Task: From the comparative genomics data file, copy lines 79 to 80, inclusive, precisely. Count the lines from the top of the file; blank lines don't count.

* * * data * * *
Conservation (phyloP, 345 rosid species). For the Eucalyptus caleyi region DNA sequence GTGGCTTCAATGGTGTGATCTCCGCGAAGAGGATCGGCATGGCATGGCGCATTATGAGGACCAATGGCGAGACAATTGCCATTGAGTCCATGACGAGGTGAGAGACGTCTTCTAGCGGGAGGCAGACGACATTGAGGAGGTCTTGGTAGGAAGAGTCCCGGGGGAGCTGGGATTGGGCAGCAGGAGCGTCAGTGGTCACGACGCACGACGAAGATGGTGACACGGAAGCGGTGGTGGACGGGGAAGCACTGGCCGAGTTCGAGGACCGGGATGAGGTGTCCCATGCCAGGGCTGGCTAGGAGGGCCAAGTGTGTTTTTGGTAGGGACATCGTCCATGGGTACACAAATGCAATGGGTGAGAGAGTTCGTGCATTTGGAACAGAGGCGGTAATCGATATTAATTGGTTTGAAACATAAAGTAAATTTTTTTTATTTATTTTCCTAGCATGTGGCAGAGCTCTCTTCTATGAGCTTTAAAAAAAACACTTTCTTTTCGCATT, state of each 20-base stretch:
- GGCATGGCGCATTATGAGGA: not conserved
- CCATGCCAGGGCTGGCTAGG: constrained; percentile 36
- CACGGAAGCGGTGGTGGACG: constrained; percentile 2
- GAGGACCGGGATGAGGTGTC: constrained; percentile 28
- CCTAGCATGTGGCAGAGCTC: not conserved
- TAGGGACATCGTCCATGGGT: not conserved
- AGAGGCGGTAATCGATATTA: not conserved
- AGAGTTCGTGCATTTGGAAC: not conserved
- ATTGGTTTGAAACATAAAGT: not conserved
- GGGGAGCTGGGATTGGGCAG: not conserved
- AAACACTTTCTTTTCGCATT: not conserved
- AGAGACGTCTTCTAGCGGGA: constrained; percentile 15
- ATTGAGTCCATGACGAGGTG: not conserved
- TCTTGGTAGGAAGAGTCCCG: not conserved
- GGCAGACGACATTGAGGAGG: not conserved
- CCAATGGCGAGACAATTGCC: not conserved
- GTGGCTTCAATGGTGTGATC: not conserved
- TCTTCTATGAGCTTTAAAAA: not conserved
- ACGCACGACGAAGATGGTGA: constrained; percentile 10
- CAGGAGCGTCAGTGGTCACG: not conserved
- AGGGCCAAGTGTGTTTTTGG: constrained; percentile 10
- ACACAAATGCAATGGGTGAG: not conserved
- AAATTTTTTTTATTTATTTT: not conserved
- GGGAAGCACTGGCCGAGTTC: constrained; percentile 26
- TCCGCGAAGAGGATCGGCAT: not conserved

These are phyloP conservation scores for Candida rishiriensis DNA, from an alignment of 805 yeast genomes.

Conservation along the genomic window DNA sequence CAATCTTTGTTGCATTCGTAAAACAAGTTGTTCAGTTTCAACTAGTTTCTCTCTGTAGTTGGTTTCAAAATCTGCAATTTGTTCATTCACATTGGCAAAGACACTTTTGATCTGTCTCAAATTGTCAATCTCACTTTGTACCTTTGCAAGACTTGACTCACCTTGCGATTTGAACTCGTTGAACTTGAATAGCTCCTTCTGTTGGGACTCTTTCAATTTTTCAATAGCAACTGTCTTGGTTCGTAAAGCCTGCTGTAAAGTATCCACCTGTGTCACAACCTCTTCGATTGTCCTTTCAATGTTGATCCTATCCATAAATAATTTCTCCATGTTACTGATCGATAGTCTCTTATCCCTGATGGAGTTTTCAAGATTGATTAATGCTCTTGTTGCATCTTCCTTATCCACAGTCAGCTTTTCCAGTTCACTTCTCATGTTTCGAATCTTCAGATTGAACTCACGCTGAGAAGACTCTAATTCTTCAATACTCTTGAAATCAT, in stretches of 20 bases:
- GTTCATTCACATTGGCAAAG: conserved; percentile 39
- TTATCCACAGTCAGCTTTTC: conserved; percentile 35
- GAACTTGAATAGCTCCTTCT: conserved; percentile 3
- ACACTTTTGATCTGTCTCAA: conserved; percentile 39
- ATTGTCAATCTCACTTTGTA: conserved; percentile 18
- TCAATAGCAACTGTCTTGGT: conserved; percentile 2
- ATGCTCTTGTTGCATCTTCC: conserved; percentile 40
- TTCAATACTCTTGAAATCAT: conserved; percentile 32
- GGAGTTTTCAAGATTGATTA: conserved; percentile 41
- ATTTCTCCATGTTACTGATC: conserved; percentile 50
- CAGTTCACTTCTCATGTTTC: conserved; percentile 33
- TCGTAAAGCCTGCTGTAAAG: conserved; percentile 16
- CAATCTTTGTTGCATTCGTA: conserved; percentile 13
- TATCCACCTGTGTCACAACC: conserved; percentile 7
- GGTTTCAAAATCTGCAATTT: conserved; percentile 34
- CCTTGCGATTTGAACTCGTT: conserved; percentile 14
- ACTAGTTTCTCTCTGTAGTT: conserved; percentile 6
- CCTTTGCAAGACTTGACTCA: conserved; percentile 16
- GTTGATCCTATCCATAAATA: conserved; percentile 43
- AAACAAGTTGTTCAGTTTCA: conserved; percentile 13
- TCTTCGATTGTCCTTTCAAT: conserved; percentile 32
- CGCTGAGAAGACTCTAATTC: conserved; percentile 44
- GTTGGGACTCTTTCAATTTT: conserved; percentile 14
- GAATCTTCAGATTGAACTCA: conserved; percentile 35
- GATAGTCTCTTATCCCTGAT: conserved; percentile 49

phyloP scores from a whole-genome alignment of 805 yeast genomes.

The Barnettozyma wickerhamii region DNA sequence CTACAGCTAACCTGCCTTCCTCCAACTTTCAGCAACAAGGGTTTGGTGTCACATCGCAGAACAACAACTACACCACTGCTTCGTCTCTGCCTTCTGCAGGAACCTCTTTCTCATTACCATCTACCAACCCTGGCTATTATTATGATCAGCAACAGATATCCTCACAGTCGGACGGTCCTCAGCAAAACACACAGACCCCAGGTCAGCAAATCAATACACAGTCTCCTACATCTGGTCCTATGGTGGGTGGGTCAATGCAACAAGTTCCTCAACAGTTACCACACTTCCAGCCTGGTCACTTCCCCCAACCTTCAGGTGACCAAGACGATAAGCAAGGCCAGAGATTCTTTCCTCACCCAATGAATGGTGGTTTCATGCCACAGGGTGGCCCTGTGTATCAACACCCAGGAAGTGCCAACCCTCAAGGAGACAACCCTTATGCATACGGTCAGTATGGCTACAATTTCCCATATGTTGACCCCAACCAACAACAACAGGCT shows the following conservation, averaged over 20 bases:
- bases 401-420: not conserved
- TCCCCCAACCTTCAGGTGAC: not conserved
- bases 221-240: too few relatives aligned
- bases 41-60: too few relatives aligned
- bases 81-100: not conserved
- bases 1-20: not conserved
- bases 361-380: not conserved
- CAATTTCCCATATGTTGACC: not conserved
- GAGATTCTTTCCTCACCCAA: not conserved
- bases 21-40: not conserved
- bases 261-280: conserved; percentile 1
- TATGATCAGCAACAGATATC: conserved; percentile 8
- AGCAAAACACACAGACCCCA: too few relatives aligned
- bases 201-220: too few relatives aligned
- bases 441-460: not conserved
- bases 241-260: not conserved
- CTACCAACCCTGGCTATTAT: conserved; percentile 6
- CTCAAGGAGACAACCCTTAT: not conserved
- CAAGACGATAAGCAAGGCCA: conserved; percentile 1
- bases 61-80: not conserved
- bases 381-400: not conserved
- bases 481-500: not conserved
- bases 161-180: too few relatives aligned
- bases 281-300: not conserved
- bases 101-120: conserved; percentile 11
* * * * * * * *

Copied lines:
- bases 281-300: not conserved
- bases 101-120: conserved; percentile 11